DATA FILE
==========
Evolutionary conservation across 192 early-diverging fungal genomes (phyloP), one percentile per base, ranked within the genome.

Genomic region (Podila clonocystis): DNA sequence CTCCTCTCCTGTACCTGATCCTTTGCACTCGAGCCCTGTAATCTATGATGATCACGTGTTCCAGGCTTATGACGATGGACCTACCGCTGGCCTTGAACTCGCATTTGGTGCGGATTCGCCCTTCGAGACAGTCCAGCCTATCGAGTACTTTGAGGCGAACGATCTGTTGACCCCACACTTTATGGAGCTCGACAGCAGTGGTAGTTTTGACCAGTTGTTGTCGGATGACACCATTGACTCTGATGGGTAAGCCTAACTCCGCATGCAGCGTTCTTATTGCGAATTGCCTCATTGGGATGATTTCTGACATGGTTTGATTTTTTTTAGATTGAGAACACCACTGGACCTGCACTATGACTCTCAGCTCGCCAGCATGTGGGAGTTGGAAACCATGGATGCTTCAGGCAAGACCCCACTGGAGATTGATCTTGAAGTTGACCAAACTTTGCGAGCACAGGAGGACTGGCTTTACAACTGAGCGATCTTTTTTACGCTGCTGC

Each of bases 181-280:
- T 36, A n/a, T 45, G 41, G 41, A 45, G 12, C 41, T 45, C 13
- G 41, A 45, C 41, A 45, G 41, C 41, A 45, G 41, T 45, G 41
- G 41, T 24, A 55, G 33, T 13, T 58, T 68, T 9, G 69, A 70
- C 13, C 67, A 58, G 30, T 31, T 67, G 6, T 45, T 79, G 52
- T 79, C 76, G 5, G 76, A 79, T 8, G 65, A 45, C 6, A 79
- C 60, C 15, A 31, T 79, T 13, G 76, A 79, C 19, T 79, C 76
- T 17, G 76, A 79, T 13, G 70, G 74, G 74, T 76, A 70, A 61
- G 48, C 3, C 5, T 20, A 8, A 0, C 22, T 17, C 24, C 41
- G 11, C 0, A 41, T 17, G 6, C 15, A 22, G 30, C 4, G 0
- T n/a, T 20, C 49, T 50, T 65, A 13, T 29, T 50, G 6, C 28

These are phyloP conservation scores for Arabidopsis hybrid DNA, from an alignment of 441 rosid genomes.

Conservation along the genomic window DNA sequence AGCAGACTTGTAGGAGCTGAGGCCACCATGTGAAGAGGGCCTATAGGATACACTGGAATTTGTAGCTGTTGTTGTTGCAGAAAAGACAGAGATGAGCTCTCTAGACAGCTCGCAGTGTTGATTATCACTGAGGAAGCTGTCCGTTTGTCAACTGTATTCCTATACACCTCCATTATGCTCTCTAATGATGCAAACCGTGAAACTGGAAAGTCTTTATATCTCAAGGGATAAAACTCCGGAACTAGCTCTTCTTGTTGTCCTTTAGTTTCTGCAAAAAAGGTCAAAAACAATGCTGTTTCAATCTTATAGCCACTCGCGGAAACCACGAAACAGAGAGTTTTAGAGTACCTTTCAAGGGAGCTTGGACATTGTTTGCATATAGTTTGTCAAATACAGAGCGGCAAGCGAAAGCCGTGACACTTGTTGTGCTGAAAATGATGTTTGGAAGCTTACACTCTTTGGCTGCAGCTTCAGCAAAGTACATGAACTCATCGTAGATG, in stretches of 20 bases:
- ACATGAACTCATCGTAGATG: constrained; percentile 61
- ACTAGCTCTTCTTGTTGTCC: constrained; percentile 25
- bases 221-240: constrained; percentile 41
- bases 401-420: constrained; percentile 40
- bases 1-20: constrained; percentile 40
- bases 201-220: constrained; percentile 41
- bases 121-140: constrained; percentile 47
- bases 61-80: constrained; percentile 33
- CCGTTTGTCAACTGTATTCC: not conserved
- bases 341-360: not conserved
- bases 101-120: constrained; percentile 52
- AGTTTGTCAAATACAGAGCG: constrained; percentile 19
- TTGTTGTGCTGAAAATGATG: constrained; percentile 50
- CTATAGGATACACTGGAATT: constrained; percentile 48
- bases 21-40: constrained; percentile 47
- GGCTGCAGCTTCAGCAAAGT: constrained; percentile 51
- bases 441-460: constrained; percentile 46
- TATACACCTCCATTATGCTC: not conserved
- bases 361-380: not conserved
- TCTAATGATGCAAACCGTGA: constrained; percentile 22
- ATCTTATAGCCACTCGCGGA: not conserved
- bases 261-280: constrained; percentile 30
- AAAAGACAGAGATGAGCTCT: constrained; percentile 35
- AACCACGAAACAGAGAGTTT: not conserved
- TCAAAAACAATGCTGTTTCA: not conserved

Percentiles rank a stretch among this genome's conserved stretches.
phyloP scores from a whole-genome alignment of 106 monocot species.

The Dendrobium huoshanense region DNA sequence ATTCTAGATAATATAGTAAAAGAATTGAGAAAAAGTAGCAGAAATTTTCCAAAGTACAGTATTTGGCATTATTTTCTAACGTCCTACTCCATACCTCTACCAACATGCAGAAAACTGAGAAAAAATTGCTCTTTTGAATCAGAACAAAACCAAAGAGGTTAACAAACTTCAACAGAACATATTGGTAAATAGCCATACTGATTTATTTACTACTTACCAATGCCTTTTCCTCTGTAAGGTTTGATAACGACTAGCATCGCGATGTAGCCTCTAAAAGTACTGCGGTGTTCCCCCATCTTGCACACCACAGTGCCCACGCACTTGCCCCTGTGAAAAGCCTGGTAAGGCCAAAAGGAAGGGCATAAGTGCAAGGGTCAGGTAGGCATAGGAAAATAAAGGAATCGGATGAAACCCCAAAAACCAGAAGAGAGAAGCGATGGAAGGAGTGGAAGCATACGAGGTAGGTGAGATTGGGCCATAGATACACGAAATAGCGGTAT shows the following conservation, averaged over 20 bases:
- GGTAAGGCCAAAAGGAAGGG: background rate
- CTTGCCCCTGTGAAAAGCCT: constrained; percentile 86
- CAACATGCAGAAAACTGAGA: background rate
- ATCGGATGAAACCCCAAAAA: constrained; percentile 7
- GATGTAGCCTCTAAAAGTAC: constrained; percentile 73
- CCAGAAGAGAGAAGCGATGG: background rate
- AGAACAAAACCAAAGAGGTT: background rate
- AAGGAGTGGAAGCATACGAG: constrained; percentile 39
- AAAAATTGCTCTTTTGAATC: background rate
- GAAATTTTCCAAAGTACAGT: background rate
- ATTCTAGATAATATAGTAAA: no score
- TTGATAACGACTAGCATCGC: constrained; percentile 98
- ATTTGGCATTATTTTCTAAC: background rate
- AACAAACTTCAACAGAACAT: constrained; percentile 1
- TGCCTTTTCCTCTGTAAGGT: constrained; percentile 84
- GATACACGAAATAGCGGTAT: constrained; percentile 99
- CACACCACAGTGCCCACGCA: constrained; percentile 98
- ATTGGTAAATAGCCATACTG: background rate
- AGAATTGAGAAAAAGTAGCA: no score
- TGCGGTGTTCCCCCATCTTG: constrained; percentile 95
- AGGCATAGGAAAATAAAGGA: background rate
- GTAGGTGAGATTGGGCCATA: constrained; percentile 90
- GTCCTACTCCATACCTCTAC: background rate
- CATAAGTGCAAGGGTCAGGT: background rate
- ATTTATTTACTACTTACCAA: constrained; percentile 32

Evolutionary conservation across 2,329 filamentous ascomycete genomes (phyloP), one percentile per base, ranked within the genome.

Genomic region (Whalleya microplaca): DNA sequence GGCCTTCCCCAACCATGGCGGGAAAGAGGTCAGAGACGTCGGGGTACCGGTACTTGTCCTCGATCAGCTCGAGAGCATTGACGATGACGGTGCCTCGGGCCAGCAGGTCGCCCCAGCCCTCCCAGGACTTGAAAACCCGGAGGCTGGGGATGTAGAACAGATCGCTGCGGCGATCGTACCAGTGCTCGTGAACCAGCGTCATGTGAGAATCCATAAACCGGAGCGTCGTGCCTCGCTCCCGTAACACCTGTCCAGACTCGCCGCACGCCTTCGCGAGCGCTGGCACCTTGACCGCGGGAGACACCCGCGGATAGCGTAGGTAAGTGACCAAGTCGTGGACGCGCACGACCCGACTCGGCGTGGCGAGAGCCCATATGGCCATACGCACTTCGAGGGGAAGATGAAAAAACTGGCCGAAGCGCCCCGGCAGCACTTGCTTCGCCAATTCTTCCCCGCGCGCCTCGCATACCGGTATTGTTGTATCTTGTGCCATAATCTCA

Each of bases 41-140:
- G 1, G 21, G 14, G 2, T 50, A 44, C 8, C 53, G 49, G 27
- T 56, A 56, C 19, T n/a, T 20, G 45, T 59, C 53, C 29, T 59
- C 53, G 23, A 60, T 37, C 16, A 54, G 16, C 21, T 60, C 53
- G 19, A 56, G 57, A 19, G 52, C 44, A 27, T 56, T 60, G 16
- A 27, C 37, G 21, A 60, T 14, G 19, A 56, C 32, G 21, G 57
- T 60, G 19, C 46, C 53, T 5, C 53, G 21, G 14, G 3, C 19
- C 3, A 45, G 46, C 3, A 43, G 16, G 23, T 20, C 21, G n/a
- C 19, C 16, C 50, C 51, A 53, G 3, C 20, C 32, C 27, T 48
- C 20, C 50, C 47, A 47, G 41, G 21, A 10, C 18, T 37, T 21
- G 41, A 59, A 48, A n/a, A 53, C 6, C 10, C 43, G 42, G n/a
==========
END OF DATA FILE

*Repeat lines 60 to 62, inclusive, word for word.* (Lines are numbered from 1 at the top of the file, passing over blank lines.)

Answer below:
- CACACCACAGTGCCCACGCA: constrained; percentile 98
- ATTGGTAAATAGCCATACTG: background rate
- AGAATTGAGAAAAAGTAGCA: no score